Financing Free Speech: Expert calls defunding of student newspapers a troubling trend

Texas has the oldest college and university student press organization in the U.S, the Texas Intercollegiate Press Association. Photo by Jesus Ayala/The Et Cetera
Texas has the oldest college and university student press organization in the U.S, the Texas Intercollegiate Press Association. Photo by Jesus Ayala/The Et Cetera
By JAMES HARTLEY
@ByJamesHartley

The ways students share their voices are facing changes, and in some cases attacks, across the nation, according to Mike Hiestand, Student Press Law Center senior legal counsel.

While Arts and Communications Dean Courtney Carter Harbour said student media at Eastfield is valued and important, that’s not the case everywhere.

The University of North Texas student newspaper, the North Texas Daily, has faced backlash from administration and was told recently that they would be “weaned off” student services funding over the next three years.

The student newspaper at Arizona State University is also facing funding cuts and each year there are new stories of students being expelled or newspapers being shut down because of unpopular or unflattering coverage.

A UNT spokeswoman said the university does not make decisions on student services funding themselves but rather uses a student council, comprised of members selected by the Student Government Association and the university president.

Muhammad Kara, president of UNT’s Student Government Association, said he supports student media but was not on the committee that decided funding.

UNT officials familiar with the committee’s decision were not available for comment by press time.

North Texas Daily Editor in Chief Alec Spicer said he didn’t notice the hostility from college administration until he became editor, but that aggression has been there.

It was especially clear to him when the UNT president made comments on NT Daily coverage during a Donald Trump Jr. speech hosted by the university.

“The UNT president called the NT Daily ‘fake news’ at the Trump Jr. event because of our coverage,” Spicer said. “They did not like our coverage. That may have contributed to this.”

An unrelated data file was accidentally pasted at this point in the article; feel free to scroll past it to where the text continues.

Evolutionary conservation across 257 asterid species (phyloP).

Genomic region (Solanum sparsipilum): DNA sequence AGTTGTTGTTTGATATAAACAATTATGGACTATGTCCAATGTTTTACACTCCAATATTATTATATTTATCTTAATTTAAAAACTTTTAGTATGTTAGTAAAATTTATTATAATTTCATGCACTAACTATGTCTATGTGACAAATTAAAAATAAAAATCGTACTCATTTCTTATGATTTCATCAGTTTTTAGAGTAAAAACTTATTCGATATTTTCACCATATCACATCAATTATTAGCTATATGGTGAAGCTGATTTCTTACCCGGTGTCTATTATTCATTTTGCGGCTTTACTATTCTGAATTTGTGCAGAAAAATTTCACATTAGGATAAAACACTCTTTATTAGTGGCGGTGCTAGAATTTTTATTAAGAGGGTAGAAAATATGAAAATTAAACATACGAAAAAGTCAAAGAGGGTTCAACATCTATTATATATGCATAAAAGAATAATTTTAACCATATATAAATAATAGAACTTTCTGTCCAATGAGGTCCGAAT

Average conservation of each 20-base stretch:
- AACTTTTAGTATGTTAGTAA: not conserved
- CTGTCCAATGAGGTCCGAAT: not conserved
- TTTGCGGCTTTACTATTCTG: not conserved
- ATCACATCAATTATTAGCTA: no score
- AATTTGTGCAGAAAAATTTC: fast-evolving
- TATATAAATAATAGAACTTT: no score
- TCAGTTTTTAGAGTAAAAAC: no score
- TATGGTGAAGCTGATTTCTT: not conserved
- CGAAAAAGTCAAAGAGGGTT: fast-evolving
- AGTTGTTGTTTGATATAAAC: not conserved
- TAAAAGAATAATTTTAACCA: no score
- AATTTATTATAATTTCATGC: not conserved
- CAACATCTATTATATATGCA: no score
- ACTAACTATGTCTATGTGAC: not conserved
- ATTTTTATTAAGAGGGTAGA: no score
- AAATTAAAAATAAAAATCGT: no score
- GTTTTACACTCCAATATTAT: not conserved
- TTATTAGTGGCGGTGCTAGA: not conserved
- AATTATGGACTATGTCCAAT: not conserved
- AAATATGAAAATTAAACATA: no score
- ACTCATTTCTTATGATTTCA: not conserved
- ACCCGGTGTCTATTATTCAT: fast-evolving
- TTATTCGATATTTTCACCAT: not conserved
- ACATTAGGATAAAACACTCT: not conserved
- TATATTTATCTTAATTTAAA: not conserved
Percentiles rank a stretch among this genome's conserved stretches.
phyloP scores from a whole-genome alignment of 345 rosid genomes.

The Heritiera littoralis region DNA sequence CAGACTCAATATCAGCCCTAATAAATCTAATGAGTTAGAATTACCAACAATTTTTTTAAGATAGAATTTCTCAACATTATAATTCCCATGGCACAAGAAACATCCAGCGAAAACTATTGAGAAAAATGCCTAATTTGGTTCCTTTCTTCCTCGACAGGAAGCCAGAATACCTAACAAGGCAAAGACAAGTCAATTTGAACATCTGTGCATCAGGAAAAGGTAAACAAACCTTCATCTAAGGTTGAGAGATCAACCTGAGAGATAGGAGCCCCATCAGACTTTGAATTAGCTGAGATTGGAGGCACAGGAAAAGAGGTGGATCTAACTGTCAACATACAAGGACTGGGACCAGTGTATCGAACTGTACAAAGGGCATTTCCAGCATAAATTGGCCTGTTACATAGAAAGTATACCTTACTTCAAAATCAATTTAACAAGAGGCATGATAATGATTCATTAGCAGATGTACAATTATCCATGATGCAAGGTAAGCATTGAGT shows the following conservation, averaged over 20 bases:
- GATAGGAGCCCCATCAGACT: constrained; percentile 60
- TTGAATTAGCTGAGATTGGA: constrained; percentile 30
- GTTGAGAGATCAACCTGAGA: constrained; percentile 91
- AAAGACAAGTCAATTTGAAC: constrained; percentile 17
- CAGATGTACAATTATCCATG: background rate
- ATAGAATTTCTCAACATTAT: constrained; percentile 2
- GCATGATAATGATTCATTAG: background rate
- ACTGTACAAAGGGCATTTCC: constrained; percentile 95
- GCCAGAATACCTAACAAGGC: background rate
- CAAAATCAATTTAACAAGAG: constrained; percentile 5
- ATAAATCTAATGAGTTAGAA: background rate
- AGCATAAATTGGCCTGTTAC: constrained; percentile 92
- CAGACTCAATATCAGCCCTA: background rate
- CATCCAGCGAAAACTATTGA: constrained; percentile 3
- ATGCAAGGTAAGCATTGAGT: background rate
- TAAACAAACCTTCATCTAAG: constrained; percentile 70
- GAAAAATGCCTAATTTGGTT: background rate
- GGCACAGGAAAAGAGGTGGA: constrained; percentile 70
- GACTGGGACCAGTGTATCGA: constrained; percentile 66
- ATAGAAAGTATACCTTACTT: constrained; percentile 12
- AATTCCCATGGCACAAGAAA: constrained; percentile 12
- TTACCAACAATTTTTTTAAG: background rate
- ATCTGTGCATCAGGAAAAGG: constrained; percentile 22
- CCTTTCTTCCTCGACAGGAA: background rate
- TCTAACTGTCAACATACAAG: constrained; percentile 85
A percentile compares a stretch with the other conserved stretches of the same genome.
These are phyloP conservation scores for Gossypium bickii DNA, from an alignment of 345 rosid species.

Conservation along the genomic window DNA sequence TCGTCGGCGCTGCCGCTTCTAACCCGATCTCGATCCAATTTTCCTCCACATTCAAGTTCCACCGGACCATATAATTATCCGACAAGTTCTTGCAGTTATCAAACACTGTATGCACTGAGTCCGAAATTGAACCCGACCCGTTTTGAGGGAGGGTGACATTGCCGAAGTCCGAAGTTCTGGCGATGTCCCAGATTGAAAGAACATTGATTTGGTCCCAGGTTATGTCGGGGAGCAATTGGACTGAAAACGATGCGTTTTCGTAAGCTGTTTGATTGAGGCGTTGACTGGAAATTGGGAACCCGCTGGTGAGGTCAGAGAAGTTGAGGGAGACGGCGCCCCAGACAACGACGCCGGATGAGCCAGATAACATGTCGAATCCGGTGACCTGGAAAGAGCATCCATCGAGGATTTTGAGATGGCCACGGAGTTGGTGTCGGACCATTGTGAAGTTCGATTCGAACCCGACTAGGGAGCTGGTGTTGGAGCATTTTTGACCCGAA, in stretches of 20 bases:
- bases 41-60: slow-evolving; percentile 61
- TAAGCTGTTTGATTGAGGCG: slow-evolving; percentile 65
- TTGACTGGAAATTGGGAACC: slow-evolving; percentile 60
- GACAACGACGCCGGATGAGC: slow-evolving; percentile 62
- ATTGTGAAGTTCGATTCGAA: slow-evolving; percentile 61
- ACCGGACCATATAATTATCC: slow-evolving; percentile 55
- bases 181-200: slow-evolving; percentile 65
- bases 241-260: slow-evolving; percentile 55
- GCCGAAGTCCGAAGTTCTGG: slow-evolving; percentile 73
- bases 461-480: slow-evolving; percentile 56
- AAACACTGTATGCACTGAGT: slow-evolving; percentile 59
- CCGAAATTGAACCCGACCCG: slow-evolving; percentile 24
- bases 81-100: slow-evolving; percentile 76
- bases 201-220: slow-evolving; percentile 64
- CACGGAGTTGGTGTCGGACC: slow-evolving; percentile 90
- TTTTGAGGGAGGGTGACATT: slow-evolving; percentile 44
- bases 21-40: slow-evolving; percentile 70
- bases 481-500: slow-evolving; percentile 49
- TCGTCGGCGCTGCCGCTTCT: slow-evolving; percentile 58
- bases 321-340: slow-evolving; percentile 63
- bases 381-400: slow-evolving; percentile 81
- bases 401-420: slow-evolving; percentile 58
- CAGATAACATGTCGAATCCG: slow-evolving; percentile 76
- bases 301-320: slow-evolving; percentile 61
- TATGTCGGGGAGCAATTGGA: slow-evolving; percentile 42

Hieeistand said backlash from opinions or reporting unpopular news is one reason some student media gets defunded.

In those cases, student journalists have legal options for recourse, such as suing their college or university.

The problem for student journalists in that position is that malicious intent can sometimes be hard to prove.

Spicer said the funding cuts mean no money for a print issue in the summer. The only way it would be produced is with a fully volunteer staff and online-only stories.

Chris Evans, president of the College Media Association, said defunding student media goes against a university’s duty to educate.

“One of the duties of a student press organization is to educate and bring up future journalists, and if you’re defunding and silencing students then you aren’t educating them,” Evans said.

He said that universities that defund student media also remove a tool students can use to lead important conversations on their campus.

“If you cut off the student voice then students are voiceless,” Evans said. “You don’t have the ability to point out issues that need attention drawn to them. You don’t have the ability to lead in the conversation. It allows the basically government of the college, the administration, to lead the discussion and set the narrative.”

Harbour said funding for student media goes to more than training future journalists.

As a former student journalist, Harbour said she has a unique appreciation for the work done by student media, including training the staff in skills useful outside news media.

“Engaging in activities included in journalism and student media allows students to grow their marketable skills,” Harbour said. “It’s for more than just journalism majors, especially at Eastfield. It’s communication skills, being able to handle criticism.”

Harbour said students sometimes come under fire for unpopular viewpoints in the opinion section or their work or quotes may be called into question. Being able to work and move on under that pressure is an important skill, she said.

Harbour, Spicer and Kara all said student media also gives a unique outlet for student voices.

“We don’t just have journalism students here,” Spicer said. “We have art students and science students. We have students from all over the university. If we don’t have money they don’t have this place to come and grow and practice skills.”

Texas-size tug of war: Cruz-O’Rourke race heats up with debates

1 Trackback / Pingback

  1. URL

Leave a Reply

Your email address will not be published.


*